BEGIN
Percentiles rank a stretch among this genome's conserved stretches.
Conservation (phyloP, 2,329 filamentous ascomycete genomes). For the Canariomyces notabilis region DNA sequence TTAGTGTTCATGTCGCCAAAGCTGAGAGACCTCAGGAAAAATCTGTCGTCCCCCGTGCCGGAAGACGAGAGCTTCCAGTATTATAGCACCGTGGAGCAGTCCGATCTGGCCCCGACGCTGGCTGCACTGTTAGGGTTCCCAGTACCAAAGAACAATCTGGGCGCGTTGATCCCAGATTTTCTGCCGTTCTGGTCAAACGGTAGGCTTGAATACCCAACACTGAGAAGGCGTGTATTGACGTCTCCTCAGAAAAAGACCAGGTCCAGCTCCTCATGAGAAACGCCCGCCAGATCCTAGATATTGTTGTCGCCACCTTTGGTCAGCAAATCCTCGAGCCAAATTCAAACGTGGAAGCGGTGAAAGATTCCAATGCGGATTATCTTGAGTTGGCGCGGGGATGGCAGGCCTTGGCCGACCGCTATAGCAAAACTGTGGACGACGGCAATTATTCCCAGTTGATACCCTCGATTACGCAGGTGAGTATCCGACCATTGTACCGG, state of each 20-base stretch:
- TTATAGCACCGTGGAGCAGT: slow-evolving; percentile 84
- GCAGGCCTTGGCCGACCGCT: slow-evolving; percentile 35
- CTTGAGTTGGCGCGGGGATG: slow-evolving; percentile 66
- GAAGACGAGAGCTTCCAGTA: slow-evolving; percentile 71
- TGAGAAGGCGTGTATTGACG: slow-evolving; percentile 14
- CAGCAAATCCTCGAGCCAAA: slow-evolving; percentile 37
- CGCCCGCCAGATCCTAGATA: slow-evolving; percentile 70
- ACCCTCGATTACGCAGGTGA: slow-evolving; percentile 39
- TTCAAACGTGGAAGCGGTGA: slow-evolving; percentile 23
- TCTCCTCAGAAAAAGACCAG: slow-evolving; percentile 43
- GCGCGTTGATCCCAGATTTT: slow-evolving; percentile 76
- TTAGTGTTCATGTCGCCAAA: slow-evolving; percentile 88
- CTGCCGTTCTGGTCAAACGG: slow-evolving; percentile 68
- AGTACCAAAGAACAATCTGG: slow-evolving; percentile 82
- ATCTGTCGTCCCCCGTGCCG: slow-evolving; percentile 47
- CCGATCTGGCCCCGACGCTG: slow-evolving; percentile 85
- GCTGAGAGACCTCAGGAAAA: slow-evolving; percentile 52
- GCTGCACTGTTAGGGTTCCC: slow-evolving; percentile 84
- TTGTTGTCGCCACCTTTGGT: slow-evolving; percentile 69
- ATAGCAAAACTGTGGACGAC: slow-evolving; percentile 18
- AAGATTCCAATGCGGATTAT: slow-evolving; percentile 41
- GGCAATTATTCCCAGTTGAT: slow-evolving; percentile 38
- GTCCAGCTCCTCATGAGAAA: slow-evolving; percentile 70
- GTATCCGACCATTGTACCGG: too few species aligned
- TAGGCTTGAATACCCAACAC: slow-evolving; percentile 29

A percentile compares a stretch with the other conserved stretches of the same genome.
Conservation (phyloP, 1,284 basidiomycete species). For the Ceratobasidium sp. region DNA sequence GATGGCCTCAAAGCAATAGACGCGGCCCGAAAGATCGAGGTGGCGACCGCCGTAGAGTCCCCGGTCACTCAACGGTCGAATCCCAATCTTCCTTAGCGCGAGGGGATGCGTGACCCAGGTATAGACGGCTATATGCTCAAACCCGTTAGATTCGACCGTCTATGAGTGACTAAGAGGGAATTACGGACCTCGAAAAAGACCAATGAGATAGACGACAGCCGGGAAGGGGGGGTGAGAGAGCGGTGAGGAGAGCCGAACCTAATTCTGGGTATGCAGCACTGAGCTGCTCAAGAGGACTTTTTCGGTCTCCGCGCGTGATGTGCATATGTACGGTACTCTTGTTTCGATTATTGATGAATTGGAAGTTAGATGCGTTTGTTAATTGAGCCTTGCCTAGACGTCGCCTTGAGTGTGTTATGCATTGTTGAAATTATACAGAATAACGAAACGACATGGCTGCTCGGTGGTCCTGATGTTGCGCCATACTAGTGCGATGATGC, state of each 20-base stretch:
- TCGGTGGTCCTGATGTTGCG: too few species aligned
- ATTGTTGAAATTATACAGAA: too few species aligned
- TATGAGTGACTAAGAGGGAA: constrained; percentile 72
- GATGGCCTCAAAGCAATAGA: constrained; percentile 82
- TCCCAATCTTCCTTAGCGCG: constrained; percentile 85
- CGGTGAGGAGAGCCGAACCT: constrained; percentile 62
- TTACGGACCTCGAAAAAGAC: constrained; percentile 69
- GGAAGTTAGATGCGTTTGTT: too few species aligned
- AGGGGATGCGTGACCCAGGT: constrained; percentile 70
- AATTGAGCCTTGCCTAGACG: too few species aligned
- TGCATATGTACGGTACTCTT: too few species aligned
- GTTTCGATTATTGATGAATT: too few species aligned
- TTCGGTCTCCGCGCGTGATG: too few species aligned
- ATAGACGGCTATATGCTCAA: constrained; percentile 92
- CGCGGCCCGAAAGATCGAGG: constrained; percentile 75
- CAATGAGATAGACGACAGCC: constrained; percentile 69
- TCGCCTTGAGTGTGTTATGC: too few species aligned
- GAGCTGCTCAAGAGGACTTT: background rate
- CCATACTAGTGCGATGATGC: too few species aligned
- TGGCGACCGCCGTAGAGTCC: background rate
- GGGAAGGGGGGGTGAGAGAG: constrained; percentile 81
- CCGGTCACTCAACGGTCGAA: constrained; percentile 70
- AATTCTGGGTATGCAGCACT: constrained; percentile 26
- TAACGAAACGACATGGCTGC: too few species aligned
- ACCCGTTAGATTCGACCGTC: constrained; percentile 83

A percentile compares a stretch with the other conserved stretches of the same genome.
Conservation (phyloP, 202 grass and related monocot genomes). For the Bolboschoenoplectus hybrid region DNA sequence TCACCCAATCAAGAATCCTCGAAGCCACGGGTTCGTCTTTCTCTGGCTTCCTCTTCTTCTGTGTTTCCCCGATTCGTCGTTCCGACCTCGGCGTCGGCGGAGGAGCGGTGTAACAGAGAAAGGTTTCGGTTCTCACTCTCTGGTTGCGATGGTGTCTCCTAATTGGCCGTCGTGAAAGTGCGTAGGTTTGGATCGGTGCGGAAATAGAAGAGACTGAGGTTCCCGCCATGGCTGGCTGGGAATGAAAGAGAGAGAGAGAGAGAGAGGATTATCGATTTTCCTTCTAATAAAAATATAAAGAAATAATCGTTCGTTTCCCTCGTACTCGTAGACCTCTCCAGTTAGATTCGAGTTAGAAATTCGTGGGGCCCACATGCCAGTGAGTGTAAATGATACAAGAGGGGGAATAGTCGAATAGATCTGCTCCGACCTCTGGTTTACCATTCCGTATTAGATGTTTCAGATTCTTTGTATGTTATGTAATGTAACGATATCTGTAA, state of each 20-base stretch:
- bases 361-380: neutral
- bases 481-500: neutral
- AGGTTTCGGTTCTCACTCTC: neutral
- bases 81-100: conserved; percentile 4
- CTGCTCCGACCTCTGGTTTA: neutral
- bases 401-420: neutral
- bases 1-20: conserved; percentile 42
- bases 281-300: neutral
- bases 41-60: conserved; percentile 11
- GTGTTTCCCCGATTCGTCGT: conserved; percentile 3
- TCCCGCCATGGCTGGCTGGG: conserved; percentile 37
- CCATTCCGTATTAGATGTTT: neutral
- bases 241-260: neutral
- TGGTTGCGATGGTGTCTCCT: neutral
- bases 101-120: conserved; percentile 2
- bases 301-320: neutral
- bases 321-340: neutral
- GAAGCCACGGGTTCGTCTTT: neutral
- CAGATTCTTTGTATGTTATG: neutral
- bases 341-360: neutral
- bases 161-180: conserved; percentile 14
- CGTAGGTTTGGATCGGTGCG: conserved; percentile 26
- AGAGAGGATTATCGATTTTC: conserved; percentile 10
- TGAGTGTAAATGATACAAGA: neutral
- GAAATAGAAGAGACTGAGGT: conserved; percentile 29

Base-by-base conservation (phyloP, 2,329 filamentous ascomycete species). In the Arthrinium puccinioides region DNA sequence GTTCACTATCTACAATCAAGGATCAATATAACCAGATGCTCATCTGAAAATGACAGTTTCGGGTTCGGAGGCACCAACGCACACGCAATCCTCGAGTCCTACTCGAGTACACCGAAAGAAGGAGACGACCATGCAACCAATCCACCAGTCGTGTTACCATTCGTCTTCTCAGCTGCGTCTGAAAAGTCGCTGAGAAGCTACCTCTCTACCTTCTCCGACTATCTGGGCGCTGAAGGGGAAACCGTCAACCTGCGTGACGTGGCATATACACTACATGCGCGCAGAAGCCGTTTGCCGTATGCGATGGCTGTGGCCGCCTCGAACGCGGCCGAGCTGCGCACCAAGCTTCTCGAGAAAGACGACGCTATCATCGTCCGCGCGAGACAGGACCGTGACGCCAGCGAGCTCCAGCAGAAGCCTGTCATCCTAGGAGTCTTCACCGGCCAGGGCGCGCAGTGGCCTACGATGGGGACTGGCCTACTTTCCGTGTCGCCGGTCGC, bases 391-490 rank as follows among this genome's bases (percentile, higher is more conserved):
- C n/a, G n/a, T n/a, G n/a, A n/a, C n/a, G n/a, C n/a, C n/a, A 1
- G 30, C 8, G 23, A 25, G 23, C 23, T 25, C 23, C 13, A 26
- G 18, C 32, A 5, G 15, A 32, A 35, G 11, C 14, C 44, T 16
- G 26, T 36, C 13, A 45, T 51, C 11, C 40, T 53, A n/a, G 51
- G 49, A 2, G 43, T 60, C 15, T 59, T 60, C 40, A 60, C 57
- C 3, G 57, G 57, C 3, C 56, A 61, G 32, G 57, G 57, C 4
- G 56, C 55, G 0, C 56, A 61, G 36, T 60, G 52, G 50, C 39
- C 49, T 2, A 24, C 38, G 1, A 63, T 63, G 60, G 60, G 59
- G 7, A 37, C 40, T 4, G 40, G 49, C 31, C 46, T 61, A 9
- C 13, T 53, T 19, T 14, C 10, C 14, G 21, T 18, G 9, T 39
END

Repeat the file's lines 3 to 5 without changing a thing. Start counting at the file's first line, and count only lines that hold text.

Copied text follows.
- TTATAGCACCGTGGAGCAGT: slow-evolving; percentile 84
- GCAGGCCTTGGCCGACCGCT: slow-evolving; percentile 35
- CTTGAGTTGGCGCGGGGATG: slow-evolving; percentile 66